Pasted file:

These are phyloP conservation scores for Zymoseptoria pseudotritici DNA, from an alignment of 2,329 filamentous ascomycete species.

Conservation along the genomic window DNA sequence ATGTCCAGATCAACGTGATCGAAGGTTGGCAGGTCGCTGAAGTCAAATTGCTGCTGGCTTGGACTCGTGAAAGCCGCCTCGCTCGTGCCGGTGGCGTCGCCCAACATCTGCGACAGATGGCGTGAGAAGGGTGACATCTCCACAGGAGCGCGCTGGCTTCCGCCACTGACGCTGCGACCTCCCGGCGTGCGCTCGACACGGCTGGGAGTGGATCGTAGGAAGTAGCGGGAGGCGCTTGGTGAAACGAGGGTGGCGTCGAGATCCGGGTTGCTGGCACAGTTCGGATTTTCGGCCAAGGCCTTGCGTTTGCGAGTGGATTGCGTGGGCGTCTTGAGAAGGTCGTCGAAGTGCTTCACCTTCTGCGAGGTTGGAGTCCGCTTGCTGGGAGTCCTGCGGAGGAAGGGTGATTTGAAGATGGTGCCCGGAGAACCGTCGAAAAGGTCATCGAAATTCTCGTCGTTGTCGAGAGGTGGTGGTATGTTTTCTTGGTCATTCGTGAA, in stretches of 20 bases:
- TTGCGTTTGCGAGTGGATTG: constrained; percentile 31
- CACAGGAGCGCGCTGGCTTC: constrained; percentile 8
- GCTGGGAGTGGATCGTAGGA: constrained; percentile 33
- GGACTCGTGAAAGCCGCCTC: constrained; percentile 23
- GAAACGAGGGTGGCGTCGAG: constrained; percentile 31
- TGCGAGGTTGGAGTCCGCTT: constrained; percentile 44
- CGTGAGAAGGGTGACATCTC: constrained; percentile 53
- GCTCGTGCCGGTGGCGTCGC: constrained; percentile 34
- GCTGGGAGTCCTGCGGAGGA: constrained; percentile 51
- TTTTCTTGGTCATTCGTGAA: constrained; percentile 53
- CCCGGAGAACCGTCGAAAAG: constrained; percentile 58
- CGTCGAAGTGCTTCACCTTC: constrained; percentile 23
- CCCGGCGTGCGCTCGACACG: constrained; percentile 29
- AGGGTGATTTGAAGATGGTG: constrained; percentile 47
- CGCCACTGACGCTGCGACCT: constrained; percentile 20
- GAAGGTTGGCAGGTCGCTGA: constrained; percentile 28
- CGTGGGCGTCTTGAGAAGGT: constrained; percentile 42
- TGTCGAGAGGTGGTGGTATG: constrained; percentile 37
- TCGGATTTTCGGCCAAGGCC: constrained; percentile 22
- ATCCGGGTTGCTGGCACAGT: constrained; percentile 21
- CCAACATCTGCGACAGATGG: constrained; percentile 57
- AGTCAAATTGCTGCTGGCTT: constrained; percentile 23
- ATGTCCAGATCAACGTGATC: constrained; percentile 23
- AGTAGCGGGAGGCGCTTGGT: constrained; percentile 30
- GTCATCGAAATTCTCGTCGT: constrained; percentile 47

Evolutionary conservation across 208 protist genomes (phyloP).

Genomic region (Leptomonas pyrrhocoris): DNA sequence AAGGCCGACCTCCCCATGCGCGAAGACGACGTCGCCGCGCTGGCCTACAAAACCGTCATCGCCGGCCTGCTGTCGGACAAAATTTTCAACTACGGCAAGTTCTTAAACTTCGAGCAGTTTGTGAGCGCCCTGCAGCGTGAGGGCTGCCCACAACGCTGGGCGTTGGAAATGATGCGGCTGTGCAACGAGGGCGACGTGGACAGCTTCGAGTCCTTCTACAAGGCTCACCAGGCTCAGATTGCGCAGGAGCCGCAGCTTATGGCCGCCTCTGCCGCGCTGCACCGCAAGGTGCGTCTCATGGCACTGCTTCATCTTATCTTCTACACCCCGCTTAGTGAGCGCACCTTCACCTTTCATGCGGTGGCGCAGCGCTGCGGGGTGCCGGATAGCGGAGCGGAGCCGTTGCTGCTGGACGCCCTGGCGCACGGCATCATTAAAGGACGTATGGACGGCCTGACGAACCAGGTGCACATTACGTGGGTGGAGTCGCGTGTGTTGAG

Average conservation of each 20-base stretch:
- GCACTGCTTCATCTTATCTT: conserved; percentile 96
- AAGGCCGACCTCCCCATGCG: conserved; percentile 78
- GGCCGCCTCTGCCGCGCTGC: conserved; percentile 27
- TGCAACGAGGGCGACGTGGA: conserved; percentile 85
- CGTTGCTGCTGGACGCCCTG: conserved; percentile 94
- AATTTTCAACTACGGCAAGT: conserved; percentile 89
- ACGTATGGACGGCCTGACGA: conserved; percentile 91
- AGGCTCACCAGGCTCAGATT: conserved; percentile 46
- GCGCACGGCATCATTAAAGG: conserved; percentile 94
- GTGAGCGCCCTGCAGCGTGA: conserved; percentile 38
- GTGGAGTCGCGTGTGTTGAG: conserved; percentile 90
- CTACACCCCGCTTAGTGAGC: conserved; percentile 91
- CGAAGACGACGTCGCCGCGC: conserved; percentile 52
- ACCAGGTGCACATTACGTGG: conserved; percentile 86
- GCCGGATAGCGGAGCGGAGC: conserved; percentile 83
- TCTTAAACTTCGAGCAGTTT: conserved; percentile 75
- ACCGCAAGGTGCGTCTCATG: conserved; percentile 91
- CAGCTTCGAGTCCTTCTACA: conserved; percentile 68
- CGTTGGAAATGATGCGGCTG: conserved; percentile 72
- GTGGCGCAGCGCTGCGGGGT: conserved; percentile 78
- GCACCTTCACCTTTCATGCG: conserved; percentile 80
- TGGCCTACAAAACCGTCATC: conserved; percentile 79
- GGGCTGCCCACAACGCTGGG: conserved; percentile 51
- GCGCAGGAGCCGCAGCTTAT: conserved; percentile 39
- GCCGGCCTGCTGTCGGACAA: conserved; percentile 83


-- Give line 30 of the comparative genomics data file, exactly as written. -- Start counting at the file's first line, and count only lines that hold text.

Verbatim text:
Average conservation of each 20-base stretch: